In the latest installment of the Slate podcast "Lexicon Valley," I presented the hosts Mike Vuolo and Bob Garfield with a bit of a mystery. Where did the expression "get one's goat" come from? Theories abound, but hard evidence of the phrase's early use has only recently come to light.
I can thank Christopher Mims, technology columnist for the Wall Street Journal, for setting me down the road of deciphering the origins of "get one's goat," meaning "to irritate someone." This is the tweet that got me going:
Apparently no one knows the true origin of the phrase "gets my goat." It's a mystery of the ancients, like Stonehenge.— Christopher Mims (@mims) September 29, 2014
First I checked some reliable sources, both online (Michael Quinion's World Wide Words, Patricia T. O'Conner and Stewart Kellerman's Grammarphobia blog) and in print (Jonathan Lighter's Historical Dictionary of Slang, Jonathon Green's Green's Dictionary of Slang) but was disappointed to find that the origin was so uncertain, considering it's well-known American slang that is only about a century old.
All of the sources start with a 1904 book called Life in Sing Sing, a prison memoir by the anonymous convict "Number 1500." In the chapter on "Slang Among Convicts," the word goat is glossed as "anger; to exasperate," but that doesn't get us very far in figuring out the full phrase "get one's goat," which the slang dictionaries record from 1908 onwards.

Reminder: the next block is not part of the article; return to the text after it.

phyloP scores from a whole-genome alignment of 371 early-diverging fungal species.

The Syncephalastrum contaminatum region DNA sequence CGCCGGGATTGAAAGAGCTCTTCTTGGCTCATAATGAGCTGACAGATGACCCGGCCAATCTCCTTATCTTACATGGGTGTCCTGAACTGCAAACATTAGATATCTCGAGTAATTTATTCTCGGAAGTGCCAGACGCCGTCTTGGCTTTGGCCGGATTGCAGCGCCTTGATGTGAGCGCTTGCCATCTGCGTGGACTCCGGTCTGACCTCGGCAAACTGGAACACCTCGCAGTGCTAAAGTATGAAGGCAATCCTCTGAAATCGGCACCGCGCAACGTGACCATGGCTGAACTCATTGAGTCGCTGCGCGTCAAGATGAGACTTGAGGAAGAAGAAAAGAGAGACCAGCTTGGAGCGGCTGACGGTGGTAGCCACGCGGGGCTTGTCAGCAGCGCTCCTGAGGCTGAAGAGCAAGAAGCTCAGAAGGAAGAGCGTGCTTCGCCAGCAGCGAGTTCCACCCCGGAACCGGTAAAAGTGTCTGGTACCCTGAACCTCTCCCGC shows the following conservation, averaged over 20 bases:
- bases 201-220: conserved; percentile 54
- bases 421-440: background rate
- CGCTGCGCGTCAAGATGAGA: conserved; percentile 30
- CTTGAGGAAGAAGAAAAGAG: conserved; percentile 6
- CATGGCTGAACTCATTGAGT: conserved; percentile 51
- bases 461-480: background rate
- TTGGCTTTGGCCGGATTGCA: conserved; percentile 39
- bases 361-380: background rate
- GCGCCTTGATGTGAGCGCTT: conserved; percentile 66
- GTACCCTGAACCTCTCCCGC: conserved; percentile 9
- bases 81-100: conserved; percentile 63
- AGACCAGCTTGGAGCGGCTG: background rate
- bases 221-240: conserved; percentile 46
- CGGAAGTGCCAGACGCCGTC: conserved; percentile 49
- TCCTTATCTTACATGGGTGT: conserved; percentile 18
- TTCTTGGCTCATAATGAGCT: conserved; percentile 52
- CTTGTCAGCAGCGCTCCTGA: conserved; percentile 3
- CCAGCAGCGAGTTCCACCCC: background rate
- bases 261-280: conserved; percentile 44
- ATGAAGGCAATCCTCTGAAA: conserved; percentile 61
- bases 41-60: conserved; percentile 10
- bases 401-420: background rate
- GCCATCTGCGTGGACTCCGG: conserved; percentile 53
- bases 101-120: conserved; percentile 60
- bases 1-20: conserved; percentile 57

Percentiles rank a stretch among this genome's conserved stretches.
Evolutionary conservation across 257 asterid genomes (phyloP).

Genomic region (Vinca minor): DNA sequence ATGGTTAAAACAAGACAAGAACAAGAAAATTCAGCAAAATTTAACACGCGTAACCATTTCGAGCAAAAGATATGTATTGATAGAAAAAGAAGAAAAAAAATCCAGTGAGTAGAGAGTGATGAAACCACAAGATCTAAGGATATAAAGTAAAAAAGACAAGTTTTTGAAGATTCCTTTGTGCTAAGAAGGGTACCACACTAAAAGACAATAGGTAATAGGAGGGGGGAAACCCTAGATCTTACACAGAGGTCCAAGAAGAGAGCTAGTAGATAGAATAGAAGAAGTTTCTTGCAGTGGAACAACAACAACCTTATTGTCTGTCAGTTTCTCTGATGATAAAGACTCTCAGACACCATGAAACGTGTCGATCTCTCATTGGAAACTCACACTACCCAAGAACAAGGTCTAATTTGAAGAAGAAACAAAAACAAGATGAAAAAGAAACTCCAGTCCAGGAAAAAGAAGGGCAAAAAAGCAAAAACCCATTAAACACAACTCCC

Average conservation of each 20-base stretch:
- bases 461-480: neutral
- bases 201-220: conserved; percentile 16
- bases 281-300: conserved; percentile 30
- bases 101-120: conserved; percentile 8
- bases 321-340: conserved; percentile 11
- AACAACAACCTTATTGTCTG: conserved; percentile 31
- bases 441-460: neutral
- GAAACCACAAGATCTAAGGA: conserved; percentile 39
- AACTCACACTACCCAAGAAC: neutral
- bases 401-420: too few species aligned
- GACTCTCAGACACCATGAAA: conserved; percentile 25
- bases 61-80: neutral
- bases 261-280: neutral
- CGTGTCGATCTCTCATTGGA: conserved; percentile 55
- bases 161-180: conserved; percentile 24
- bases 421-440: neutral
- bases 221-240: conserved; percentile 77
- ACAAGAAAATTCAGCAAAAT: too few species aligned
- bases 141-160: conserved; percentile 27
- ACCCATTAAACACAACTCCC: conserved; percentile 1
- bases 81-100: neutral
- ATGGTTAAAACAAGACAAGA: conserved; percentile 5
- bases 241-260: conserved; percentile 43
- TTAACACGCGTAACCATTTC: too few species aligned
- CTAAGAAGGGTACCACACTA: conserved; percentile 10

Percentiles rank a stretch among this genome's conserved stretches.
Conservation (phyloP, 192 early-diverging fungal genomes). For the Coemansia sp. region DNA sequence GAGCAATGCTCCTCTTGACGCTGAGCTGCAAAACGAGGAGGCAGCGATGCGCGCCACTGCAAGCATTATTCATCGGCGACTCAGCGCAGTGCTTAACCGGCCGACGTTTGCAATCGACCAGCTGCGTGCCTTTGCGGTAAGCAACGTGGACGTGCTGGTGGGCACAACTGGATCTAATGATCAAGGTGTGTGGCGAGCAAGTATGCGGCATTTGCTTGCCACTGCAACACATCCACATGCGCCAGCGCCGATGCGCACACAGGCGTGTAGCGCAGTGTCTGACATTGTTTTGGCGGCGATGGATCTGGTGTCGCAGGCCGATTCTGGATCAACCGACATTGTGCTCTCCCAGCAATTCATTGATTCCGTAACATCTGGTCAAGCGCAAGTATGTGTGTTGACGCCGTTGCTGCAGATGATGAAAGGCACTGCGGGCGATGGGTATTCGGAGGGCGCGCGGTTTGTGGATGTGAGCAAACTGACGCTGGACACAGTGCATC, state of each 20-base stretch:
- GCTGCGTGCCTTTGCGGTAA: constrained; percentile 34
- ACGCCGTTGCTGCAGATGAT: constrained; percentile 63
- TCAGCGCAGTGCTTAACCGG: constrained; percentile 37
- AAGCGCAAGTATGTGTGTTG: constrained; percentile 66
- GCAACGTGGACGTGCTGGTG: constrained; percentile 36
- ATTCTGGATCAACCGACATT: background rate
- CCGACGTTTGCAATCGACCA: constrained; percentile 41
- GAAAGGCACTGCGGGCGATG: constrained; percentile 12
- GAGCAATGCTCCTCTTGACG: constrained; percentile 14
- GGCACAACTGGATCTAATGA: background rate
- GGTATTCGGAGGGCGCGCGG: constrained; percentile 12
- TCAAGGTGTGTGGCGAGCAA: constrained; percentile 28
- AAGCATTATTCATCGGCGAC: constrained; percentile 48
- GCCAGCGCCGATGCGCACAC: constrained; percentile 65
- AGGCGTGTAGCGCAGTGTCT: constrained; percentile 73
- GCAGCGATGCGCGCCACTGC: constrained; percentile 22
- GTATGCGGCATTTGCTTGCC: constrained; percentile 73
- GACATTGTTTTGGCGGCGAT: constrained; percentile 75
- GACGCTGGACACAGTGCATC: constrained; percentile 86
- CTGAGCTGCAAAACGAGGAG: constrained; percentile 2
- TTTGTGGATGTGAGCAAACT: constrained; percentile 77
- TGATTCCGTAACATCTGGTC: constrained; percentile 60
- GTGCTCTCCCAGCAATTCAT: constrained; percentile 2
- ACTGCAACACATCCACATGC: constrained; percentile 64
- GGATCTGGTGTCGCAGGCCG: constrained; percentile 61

In my preliminary digging, I was able to push that date back to 1906, based on articles I found in digitized newspaper databases, including in Jersey City, N.J.'s own Jersey Journal.
Jersey Journal, June 2, 1906, p. 3
Colored Man "Got His Goat." But There Was a Real Goat in It, Too, and Carmody Butted Into Trouble.
"Judge, he got my goat," said William Carmody, 23 years old, of 302 Second Street, Hoboken, when arraigned before Judge Higgins in the First Criminal Court on a charge of atrocious assault and battery, preferred by John Bailey, colored, of 276 Eleventh Street.
Jersey Journal, Dec. 14, 1907, p. 3
It is easy to "get the goat" of the police of the Second Precinct now, for locked up in a cell at the Seventh Street police station is a "Nannie" that was arrested by Roundsman Sniffen for her obstreperous conduct in Jersey Avenue yesterday.
As I currently live in Jersey City, I was fascinated to read stories involving actual goats walking around town (and in nearby Hoboken). After automobiles took over the streets, goats no longer figured in urban life. But back then, goats were prominent enough that the "get one's goat" expression could be played for laughs, relying on people's knowledge of actual goats as well as the then-new idiom.
It's curious, though, that the Jersey Journal didn't feel the need to explain what "get one's goat" meant: the reader was expected to know both the literal and figurative meanings. I presented my findings to the American Dialect Society mailing list (ADS-L) to see what other word sleuths could find. One point made by Douglas Wilson was that in the early days, you could also "lose your goat," meaning that you lose your composure. Again from the Jersey Journal:
Jersey Journal, Mar. 21, 1906, p. 2
Joseph Dunn, 24 years old, of 88 Beacon Avenue, lost "his goat" yesterday when small boys with hard snowballs used him for a target.